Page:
Albert Serra’s weird epic is a cheese-dream of French imperial tristesse, political paranoia and an apocalyptic despair. It’s a nightmare that strikes as slowly and confidently as a somnambulist, and its tempo, size, and Serra’s lovely widescreen panoramic framings – by which standard drama is nearly camouflaged or misplaced – might divide opinion. I can solely say I used to be captivated by the movie and its stealthy evocation of pure evil.
Admirers of Serra’s earlier motion pictures The Death of Louis XIV and Liberté will know what an uncompromisingly unique and startling film-maker he’s. That distinctiveness is definitely on show with this new spectacle, however with intriguing new hints of David Lynch and Nicolas Winding Refn. (Refn famously directed Agatha Christie’s Marple on British TV; maybe Albert Serra will end up to have completed some uncredited work on Demise In Paradise.) The setting is Tahiti, a part of French Polynesia and thus a part of the French republic; its lush coasts and landscapes come to mind with breathtaking aptitude, but with one thing reducing of their magnificence, one thing sinister imposed upon them from above or a haze they’ve needed to generate from under.
Benoît Magimel (who appears to be morphing into Gérard Depardieu earlier than our very eyes) is M de Curler, the French excessive commissioner who strolls round with raffish entitlement in his rumpled white go well with, a breezy sleazy fellow who enjoys patronising all ranks of the Tahiti inhabitants. He hangs out on the native membership owned by Morton, one other white expatriate, performed by the reliably unsettling Sergi López, and De Curler grinningly ogles the just about bare bar employees and glad-hands all the opposite seedy officers there. He additionally loves hanging out with the semi-clad indigenous dancers who carry out conventional dances for the vacationers and, like a poundshop Paul Gauguin, fancies himself a connoisseur of their traditions. He has additionally fallen in love with the dancers’ choreographer Shannah (Pahoa Mahagafanau).
However De Curler’s temper has grow to be extra cynical and dyspeptic as his time period of workplace reaches its finish, and he’s disconcerted by new developments on the island. There appear to be increasingly army personnel round, together with a sure admiral (Marc Susini), who, when drunk, tells individuals on the membership in regards to the significance of behaving ruthlessly with one’s “personal individuals” (which constitutionally consists of Tahitians) to scare potential enemies. De Curler chairs an excruciatingly troublesome assembly with indigenous representatives who demand to know if there’s any reality within the hearsay that the French authorities is getting ready to renew nuclear testing on the island (which, notoriously, came about in secret from the 60s to the 90s.) De Curler, in a cheerfully evasive fashion, which jogged my memory of a sure British politician, tells them what they need to hear, and finishes with what he imagines to be a captivating little bit of patriotic whimsy: promising that they might be welcome on the new on line casino being constructed, the place Bastille Day could be duly celebrated yearly.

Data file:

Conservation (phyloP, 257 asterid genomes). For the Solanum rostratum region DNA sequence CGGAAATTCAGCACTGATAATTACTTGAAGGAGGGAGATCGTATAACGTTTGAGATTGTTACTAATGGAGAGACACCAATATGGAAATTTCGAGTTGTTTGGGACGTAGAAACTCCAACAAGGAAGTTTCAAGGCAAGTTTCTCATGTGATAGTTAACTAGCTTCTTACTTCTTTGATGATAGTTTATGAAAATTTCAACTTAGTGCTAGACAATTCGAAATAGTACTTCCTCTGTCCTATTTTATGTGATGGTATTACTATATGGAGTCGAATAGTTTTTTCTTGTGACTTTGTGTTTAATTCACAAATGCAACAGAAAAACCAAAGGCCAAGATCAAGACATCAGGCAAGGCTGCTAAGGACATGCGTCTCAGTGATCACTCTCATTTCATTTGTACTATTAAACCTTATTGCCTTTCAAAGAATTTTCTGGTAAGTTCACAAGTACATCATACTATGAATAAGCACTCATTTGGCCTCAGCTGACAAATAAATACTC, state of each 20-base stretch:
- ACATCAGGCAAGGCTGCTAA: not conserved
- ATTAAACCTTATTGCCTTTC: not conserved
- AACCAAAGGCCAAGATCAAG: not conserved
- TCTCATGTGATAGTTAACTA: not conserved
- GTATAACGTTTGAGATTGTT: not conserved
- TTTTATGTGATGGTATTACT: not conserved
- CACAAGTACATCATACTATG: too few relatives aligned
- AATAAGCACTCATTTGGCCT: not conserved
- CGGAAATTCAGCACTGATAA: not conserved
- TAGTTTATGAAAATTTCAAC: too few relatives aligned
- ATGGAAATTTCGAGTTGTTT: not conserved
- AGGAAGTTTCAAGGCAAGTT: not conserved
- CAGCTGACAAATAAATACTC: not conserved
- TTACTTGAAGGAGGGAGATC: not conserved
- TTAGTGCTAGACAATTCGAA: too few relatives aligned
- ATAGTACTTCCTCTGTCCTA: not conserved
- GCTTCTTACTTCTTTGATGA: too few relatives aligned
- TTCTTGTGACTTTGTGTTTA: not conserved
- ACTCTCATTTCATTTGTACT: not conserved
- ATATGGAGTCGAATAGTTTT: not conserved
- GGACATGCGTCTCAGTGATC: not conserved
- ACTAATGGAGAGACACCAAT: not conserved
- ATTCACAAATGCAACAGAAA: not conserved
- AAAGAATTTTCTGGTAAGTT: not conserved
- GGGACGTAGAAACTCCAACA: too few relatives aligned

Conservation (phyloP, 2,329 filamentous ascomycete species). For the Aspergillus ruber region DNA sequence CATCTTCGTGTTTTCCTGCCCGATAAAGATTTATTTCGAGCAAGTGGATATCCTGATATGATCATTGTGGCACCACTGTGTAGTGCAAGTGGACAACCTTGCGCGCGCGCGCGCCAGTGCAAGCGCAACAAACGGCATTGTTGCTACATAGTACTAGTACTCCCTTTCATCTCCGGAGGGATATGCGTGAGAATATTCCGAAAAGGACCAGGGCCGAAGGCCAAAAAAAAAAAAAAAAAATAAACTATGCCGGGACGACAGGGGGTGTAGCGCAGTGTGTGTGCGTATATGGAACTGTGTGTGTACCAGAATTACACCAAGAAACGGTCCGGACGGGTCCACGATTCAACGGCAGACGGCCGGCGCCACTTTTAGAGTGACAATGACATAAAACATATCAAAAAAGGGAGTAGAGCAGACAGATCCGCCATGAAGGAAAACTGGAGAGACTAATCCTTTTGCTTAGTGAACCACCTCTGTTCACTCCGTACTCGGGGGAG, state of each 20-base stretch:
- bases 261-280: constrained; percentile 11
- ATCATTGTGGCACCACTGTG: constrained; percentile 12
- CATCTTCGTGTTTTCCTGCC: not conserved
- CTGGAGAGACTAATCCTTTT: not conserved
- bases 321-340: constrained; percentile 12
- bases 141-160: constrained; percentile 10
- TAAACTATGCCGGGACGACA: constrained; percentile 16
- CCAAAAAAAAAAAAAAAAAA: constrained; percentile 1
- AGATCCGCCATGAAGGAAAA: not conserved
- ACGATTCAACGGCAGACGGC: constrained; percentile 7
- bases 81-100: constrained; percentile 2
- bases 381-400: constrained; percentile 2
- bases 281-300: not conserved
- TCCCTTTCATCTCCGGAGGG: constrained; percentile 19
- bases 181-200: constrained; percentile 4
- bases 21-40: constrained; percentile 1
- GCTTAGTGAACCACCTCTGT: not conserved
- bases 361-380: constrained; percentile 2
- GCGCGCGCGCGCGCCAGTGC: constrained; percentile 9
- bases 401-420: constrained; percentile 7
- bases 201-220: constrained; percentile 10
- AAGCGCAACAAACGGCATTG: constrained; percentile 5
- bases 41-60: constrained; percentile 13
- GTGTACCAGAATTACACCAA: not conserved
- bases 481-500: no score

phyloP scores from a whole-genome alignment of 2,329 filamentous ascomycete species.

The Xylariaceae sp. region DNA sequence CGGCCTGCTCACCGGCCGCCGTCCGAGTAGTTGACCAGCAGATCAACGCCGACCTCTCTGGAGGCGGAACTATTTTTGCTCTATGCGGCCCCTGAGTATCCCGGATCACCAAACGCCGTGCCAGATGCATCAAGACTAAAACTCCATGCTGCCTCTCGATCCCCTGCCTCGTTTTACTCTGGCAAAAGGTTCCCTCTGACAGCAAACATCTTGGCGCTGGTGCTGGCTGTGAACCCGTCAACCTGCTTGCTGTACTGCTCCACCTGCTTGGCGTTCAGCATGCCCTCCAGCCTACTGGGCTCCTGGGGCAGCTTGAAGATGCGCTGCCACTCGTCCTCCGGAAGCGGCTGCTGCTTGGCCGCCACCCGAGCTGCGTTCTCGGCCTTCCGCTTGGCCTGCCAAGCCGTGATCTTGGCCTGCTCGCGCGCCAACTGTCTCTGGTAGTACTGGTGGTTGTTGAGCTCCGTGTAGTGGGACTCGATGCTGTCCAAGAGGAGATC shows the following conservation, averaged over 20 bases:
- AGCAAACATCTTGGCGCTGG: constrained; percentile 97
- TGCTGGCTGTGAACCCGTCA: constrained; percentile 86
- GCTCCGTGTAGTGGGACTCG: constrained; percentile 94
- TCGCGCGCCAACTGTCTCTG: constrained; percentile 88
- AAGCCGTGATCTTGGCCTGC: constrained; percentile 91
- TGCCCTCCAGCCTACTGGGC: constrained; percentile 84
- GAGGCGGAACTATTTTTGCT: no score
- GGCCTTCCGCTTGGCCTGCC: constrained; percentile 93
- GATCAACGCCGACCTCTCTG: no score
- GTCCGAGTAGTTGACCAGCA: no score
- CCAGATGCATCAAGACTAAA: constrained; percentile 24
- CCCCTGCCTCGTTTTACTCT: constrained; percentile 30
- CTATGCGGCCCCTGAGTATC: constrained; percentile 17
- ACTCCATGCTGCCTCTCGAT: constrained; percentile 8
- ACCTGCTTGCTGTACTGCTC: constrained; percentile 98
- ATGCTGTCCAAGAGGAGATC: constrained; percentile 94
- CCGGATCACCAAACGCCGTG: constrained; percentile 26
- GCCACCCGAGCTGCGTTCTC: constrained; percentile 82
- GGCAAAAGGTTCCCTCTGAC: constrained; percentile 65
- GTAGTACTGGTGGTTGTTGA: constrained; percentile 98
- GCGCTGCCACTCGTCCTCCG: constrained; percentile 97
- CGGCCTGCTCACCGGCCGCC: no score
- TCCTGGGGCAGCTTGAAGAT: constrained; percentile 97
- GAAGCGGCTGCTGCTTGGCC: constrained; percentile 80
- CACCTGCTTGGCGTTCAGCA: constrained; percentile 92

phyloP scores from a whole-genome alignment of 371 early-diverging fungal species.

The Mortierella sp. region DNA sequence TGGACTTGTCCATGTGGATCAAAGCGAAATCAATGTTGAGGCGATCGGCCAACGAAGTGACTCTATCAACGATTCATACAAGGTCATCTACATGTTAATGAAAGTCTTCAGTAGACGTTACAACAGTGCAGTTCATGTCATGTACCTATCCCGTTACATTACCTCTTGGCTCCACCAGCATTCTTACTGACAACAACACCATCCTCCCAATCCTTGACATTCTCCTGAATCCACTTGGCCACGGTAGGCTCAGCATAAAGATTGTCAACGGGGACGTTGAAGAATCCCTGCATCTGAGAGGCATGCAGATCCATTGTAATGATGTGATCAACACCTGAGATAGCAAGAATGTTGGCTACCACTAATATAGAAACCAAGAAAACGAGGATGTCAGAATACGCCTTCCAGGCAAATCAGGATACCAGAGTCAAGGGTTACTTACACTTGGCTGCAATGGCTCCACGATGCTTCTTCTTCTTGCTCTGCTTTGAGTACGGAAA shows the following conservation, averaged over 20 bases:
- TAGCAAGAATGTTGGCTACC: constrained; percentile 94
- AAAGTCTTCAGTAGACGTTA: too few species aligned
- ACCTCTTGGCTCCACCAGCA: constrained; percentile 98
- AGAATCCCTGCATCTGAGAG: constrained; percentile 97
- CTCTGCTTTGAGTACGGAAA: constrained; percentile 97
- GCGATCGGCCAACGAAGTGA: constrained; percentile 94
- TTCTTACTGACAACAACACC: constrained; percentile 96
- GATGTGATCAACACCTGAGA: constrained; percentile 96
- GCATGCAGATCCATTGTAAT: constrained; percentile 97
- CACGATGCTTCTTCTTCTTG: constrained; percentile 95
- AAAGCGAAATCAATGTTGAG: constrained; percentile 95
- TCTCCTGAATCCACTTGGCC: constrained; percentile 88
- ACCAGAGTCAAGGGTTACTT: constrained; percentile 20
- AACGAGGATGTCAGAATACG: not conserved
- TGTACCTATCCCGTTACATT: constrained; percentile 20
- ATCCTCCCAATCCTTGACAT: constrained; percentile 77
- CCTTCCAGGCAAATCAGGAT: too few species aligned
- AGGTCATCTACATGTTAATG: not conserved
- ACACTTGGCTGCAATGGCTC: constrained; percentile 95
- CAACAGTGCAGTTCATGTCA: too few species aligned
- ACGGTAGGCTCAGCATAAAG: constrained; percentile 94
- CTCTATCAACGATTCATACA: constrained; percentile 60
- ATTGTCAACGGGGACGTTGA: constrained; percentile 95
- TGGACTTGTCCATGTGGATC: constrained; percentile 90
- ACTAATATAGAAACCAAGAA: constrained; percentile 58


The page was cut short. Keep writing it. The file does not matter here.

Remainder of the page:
However in his coronary heart, De Curler is aware of that this private Eden of his is about to grow to be poisoned, and maybe that poison of political dangerous religion has all the time been there. A Portuguese diplomat (Alexandre Melo) arrives on the island, making a fuss about his misplaced passport, after which quickly loses consciousness, maybe drugged; was he secretly investigating the French nuclear mission? Both method, Shannah takes it on herself to nurse him, a horrible blow to De Curler’s amour propre. And, are the committee of anti-nuclear protesters, De Curler wonders, being sponsored by France’s nuclear rivals: the Russians, the People, the Chinese language?
Because the neurosis and horror roll in like invisible fog, De Curler takes a closing tour of his beloved, but additionally hated, colonial possession. There are beautifully composed scenes: notably photographs of the massive crafts that take events of surfers out to the place the rolling breakers are available removed from shore and these massive lumbering boats tackle staggeringly excessive waves: a very surreal spectacle. The ultimate scenes present De Curler getting ready to go away the inferno in a balletically silent and unearthly sequence. However will he truly go away?
Maybe Pacifiction is flawed, however its waywardness is a part of Serra’s authorship: it’s an genuine descent into darkness.